From Coastal Wiki
Transitional areas between terrestrial and aquatic systems in which the water table is usually at or near the surface or the land is covered by shallow water.
- Under the Ramsar Convention, wetlands can include tidal mudflats, natural ponds, marshes, potholes, wet meadows, bogs, peatlands, freshwater swamps, mangroves, lakes, rivers and even some coral reefs.
- Wetlands are ecotones. Wetlands often host considerable biodiversity and endemism.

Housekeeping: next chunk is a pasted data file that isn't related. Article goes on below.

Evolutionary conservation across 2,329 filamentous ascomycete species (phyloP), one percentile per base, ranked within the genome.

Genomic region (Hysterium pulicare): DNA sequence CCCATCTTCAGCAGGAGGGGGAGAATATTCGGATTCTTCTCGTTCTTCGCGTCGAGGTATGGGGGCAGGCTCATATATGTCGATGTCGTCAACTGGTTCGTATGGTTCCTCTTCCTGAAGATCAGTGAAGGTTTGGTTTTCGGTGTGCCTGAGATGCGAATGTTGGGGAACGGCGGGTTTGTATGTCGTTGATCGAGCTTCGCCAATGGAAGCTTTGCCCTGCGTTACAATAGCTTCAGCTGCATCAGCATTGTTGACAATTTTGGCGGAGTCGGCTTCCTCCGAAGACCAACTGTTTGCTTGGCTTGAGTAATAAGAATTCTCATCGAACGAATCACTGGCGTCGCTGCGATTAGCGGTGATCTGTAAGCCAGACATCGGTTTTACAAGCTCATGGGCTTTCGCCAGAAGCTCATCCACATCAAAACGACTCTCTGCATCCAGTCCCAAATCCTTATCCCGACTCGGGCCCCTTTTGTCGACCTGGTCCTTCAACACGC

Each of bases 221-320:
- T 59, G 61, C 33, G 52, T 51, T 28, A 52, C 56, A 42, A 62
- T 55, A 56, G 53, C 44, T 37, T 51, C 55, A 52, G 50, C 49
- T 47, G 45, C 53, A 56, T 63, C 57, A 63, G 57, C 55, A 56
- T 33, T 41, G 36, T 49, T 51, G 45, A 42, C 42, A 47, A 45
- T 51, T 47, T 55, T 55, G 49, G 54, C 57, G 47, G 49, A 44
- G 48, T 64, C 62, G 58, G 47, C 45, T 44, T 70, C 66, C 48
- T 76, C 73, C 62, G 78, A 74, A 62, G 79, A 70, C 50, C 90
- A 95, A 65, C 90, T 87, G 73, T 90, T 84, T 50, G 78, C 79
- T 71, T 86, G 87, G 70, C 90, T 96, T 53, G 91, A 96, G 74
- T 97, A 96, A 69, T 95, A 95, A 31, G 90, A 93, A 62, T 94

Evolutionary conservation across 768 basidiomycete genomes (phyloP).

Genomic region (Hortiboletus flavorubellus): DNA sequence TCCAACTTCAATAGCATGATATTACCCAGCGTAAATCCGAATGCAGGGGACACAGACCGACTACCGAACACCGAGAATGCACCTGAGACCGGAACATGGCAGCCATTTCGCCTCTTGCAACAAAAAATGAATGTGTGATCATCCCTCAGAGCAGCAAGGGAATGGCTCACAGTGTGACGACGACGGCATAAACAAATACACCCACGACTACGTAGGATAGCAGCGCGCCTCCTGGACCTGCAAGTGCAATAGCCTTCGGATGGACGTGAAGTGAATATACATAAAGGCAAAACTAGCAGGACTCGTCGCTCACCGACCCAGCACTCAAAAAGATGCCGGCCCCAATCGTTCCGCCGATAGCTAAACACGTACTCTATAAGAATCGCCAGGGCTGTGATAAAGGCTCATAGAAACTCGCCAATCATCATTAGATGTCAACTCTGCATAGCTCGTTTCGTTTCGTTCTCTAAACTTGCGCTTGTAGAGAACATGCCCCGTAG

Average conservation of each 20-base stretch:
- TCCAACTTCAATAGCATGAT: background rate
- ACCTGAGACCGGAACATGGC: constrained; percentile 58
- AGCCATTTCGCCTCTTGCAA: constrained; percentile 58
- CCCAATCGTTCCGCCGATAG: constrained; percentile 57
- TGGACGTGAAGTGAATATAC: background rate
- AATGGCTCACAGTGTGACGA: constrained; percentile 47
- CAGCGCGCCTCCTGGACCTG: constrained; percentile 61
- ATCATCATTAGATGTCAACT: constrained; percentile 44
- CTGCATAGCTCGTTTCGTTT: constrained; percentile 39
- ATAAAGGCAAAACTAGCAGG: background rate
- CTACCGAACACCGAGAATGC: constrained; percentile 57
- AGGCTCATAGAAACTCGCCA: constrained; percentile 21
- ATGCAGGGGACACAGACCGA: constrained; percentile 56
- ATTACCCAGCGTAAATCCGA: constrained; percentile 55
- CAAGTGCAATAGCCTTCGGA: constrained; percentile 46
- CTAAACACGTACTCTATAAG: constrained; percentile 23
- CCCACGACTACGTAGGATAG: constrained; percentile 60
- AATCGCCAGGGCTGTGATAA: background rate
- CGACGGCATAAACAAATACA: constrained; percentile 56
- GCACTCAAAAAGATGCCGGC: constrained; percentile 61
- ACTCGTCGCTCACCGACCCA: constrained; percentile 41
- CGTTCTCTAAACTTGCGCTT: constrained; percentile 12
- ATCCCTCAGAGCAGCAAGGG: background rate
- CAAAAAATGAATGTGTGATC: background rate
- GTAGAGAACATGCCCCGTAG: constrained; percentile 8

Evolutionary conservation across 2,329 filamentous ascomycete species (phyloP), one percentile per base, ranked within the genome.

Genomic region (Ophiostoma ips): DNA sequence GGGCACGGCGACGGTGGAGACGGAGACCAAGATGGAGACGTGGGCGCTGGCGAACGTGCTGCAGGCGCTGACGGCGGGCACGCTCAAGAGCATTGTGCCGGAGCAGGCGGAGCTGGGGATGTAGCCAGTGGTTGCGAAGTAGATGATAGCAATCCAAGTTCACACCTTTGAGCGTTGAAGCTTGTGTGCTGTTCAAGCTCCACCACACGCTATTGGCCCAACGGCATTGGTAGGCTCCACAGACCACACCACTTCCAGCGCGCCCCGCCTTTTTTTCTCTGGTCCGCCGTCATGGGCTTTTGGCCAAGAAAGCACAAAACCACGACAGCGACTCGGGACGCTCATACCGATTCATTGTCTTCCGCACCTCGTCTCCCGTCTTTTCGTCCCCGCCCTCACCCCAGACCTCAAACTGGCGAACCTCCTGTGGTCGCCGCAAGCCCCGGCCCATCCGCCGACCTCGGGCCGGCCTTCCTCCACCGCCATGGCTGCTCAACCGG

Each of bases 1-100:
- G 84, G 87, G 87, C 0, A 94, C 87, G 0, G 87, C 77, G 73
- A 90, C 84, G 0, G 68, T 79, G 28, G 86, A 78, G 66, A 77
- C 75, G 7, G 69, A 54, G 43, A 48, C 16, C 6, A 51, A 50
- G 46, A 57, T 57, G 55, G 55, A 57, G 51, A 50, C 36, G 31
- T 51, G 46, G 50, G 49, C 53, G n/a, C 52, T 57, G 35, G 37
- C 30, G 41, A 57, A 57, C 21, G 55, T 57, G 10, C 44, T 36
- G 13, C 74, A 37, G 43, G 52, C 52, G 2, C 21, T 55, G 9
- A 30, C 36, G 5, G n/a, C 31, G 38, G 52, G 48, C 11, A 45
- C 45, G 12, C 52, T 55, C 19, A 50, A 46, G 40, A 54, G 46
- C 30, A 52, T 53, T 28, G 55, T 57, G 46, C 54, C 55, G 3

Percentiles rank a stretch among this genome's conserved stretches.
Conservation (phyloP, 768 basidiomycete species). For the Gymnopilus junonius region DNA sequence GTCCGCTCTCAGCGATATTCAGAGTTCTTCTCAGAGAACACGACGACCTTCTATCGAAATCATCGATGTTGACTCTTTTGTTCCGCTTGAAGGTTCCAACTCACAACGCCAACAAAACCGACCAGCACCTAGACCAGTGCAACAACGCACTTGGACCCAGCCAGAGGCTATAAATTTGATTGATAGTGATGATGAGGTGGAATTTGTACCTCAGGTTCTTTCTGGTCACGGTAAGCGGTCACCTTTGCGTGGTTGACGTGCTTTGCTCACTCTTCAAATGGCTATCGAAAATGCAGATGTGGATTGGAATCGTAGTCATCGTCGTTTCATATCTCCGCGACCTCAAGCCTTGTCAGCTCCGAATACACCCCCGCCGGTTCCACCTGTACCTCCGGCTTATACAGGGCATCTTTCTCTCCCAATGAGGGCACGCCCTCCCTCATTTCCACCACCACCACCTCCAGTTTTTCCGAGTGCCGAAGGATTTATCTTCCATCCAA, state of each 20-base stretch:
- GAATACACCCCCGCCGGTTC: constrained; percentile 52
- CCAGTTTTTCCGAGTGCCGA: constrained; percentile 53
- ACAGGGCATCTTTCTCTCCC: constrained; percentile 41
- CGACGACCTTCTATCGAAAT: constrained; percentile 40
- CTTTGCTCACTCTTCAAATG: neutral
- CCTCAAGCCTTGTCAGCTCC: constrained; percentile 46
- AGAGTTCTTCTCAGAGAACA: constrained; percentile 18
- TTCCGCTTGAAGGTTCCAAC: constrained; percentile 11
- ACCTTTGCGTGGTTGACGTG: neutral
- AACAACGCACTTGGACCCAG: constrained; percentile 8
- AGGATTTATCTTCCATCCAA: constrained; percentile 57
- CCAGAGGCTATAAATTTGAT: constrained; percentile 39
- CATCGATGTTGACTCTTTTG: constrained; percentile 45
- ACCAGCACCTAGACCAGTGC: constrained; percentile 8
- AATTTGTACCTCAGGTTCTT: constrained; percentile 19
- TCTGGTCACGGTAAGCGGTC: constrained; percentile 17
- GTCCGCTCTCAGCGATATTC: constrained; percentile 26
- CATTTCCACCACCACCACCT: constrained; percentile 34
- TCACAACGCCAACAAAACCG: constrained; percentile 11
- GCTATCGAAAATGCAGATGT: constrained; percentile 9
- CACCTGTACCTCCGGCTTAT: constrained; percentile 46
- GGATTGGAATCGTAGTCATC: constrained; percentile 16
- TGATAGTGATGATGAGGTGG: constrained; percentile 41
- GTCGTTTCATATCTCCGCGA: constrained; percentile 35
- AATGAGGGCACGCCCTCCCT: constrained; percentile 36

- In many countries, wetlands are the subject of conservation efforts and biodiversity action plans.
- Wetlands are defined by the United States Environmental Protection Agency as "areas where water covers the soil, or is present either at or near the surface of the soil all year or for varying periods of time during the year, including during the growing season. Water saturation largely determines how the soil develops and the types of plant and animal communities living in and on the soil. Wetlands may support both aquatic and terrestrial species. The prolonged presence of water creates conditions that favour the growth of specially adapted plants and promote the development of characteristic wetlands soils."